Saturday, November 26, 2011

Truth

Apropos of our recent discussions about the terms "hobbyist" and "professional," Zak has some excellent advice over at his blog. Do take the time to read what he has to say.

13 comments:

  1. This feels like a "Lincoln Shot!" newsflash to me and I don't get what all the excitement's about.

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  2. @Chainsaw

    I really don't either. It reminds me of all the people I know who have spent hours arguing over who is an "authentic" punk/grunge/goth/locavore/insert-your-subculture-here and who's a poseur.

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  3. I'll have what the last two fellas are having.

    This really feels like one of those Oprah "making the audience nod to see them nod" moments. Not everybody who is a gamer has dreams of publishing three-dollar wandering monster charts and having meltdowns on public forums when somebody has a critique of it.

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  4. This really feels like one of those Oprah "making the audience nod to see them nod" moments. Not everybody who is a gamer has dreams of publishing three-dollar wandering monster charts and having meltdowns on public forums when somebody has a critique of it.

    Fortunately, the option of being a wet blanket in the comments is always available.

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  5. oops, sorry JM, what I meant to say was "keep 'em coming, guys!"

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  6. What I took from it was Zak pointing out the fact that self-publishing RPG materials is not a financially stupid move. A solo creator can deal himself better cards than he'd get as a freelancer working for an existing shop. Everybody likes to talk about how there isn't any money in RPGs, and compared to technical writing that's entirely the case. But compared to the other ways you could spend those leisure hours? Not so much. If you really do have an engaging and interesting idea to share, there'll be a market for it.

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  7. What I took from it was Zak pointing out the fact that self-publishing RPG materials is not a financially stupid move. A solo creator can deal himself better cards than he'd get as a freelancer working for an existing shop. Everybody likes to talk about how there isn't any money in RPGs, and compared to technical writing that's entirely the case. But compared to the other ways you could spend those leisure hours? Not so much. If you really do have an engaging and interesting idea to share, there'll be a market for it.

    Quoted for Truth.

    Relatedly, per the recent hobby/pro discussion:

    James McButtercup Quentin Hogsfarthing Rock'n'Ruthless Stabfamily Raggi XII continues to put out idiosyncratic-but-useful D&D stuff that (1) would have a hard time finding purchase at a big gaming company but (2) does fine financially for him, and now for his growing stable of collaborators. He's able to stay closer to 'hobbyist' style than he would were he freelancing for XYZ Corp, but - impressively, inspiringly, in fits'n'starts - he's also building up a repertoire of skills and contacts which will serve him well in any future publishing venture.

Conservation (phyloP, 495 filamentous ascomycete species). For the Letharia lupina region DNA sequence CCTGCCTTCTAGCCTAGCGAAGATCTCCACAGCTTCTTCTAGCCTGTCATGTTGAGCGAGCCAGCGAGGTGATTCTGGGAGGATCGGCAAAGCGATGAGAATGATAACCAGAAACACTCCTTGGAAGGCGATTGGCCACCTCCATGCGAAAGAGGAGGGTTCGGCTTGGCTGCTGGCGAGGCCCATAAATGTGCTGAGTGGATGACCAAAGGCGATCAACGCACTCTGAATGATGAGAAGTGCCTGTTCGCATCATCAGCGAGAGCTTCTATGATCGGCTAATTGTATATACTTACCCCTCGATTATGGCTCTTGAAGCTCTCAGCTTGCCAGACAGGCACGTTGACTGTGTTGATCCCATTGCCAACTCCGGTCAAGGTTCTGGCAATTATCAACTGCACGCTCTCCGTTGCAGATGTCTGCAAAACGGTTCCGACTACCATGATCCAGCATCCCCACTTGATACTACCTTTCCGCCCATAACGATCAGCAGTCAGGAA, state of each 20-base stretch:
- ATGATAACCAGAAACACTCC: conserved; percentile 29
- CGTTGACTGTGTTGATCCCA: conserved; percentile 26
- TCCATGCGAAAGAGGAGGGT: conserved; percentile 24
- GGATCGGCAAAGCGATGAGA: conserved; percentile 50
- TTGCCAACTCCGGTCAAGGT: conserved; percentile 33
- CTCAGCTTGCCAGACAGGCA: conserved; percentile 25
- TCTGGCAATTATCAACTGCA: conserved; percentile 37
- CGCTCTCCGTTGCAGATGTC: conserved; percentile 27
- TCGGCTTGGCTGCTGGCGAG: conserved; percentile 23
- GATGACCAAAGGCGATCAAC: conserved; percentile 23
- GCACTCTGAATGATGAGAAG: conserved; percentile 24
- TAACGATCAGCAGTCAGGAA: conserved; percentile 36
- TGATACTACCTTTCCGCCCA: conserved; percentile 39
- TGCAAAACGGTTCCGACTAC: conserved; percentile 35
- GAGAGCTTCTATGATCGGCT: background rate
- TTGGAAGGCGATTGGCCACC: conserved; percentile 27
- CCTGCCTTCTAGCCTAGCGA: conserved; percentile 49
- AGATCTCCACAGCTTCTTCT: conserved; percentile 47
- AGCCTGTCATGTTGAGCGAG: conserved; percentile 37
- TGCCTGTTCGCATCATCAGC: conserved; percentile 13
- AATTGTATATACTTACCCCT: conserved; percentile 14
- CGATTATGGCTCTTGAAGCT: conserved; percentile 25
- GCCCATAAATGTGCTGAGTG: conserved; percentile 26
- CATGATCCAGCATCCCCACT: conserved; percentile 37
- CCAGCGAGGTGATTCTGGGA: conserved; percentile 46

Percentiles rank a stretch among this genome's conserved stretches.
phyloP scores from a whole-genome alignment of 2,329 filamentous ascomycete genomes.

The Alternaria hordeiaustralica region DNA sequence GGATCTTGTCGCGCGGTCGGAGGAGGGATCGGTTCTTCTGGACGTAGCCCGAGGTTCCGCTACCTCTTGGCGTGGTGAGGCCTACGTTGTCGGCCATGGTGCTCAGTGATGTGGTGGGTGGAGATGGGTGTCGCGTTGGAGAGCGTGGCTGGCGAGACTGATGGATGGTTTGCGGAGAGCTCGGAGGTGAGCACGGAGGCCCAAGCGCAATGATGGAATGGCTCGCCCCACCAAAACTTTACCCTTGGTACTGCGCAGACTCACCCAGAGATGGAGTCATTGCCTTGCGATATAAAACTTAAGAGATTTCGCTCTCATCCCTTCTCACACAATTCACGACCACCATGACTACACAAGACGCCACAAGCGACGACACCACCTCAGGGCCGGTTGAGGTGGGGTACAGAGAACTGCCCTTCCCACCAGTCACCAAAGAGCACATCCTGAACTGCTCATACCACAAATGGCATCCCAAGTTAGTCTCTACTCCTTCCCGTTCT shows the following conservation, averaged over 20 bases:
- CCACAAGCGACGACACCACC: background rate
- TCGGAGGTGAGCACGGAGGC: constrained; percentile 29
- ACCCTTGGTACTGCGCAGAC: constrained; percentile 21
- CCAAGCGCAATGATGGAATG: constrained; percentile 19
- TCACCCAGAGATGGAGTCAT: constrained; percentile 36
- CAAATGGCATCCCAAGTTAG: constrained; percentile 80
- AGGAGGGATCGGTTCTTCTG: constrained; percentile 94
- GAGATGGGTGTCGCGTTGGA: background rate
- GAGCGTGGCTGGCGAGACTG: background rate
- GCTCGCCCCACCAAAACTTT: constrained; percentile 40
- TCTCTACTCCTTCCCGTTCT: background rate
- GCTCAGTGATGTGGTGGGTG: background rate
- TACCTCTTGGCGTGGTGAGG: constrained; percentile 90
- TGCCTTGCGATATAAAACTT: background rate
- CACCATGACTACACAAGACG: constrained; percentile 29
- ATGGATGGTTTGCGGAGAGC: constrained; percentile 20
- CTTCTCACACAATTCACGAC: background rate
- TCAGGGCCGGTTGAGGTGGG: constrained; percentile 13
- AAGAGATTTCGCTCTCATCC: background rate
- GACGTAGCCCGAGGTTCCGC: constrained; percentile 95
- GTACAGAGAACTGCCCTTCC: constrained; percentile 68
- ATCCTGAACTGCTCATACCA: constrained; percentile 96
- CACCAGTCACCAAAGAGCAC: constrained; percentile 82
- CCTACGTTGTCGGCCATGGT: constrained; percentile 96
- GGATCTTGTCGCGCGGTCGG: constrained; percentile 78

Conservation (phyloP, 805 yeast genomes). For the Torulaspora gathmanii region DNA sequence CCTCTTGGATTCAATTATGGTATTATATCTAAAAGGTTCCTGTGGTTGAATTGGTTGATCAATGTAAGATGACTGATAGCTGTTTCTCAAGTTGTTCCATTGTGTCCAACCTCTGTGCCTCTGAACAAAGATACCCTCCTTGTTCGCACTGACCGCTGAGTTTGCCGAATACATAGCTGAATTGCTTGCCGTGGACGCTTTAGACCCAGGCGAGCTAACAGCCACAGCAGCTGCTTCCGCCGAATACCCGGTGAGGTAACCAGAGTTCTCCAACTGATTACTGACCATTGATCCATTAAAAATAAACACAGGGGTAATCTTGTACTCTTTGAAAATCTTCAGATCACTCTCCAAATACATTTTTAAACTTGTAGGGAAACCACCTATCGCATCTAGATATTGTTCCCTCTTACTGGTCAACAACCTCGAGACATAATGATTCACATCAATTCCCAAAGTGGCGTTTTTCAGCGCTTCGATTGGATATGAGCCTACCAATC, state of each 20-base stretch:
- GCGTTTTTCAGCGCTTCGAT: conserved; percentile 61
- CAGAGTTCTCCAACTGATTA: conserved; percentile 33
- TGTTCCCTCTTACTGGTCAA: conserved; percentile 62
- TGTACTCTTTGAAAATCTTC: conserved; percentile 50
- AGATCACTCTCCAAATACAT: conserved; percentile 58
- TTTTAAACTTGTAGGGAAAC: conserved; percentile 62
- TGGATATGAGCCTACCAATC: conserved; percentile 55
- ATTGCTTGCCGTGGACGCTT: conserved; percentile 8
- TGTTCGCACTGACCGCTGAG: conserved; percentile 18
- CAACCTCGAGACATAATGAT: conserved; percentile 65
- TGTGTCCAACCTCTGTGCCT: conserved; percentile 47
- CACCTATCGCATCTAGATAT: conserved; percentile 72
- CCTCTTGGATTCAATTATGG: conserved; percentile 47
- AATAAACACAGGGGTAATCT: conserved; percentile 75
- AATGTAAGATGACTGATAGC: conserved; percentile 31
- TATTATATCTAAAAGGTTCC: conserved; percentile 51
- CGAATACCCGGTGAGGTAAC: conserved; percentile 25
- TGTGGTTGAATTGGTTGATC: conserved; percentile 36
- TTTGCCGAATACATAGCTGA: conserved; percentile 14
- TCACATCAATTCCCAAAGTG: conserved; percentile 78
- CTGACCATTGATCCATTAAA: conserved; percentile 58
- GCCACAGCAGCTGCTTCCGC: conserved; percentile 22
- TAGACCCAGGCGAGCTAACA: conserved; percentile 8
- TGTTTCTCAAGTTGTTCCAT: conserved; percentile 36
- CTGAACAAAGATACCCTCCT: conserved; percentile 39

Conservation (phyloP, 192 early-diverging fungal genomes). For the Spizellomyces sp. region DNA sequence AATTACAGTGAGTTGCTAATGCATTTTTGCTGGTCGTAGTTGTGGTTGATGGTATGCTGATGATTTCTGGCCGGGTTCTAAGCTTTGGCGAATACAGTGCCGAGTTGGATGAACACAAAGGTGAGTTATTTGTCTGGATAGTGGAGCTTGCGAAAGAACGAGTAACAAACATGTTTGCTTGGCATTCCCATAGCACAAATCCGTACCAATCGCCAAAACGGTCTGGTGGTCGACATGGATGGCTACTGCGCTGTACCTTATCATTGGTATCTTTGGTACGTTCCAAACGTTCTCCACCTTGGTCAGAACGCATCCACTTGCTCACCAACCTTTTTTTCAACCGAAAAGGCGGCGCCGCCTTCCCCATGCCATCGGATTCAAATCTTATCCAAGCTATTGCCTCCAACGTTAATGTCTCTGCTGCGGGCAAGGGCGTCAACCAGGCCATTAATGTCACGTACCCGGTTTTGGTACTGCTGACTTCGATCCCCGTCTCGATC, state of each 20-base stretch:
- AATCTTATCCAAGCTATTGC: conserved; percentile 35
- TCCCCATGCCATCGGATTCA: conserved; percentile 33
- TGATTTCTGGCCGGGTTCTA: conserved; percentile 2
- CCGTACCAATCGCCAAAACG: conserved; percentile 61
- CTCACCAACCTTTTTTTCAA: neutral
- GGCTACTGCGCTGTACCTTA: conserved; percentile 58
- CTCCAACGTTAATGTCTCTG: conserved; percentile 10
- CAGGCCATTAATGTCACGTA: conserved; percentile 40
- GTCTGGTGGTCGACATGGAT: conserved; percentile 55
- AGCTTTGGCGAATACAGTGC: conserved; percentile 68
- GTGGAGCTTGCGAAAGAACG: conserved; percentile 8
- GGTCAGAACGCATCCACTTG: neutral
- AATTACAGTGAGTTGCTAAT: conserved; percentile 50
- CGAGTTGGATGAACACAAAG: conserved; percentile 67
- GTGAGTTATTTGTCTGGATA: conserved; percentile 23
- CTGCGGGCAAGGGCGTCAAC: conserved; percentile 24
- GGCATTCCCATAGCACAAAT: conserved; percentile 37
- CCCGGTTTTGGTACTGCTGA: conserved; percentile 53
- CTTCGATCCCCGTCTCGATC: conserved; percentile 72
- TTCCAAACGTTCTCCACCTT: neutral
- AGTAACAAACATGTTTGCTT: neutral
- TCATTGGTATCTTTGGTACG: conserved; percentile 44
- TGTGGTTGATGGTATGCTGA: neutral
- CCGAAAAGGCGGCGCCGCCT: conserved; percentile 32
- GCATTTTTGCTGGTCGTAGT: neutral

Among other things, Zak is making (suggesting?) the point that out on the OSR fringe, the hobby is the industry, or vice versa. Or the word 'industry' doesn't much matter out there (here). If you don't think you can work for/with a big company but you think your work has worth, it's easy now to get it into the hands of, say, blog-contacts and turn them into customers.

    So to @brunomac I'd say that Zak's post is relevant to you not because you should be publishing Yet Another Random Wilderness Encouter Table PDF - please for Christ's sake don't - but rather because if more wannabe writer/designers did what he's suggesting, you'd get more good RPG stuff, better designed and more usefully edited, than you otherwise woulda. And you would be able to take part in a more meritocratic, less corporate-abstract mini-market of idiosyncratic work. Which feels good.

    OR!!!! MORE BRIEFLY!!!!

    You can make better-than-pro money doing hobbyist work. Guys like Raggi will help. Why wait?

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  8. Who is really writing games and supplements for the money only? Every "professional" must be a "hobbyist." People write because they want to, not because they have to. The money is just a little validation that your ideas are worth something to other enthusiasts. The money certainly can't compensate you adequately for all of the time and effort that goes into creation.

    (It's likely, though, that I'm missing the point of the discussion)

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  9. hi james! this may or may not help te discussion, but anyway, i think its something to think:

    http://www.dragonsfoot.org/forums/viewtopic.php?f=11&t=35588&start=1590#p1154153

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  10. Out here on the perimeter there are no stars.

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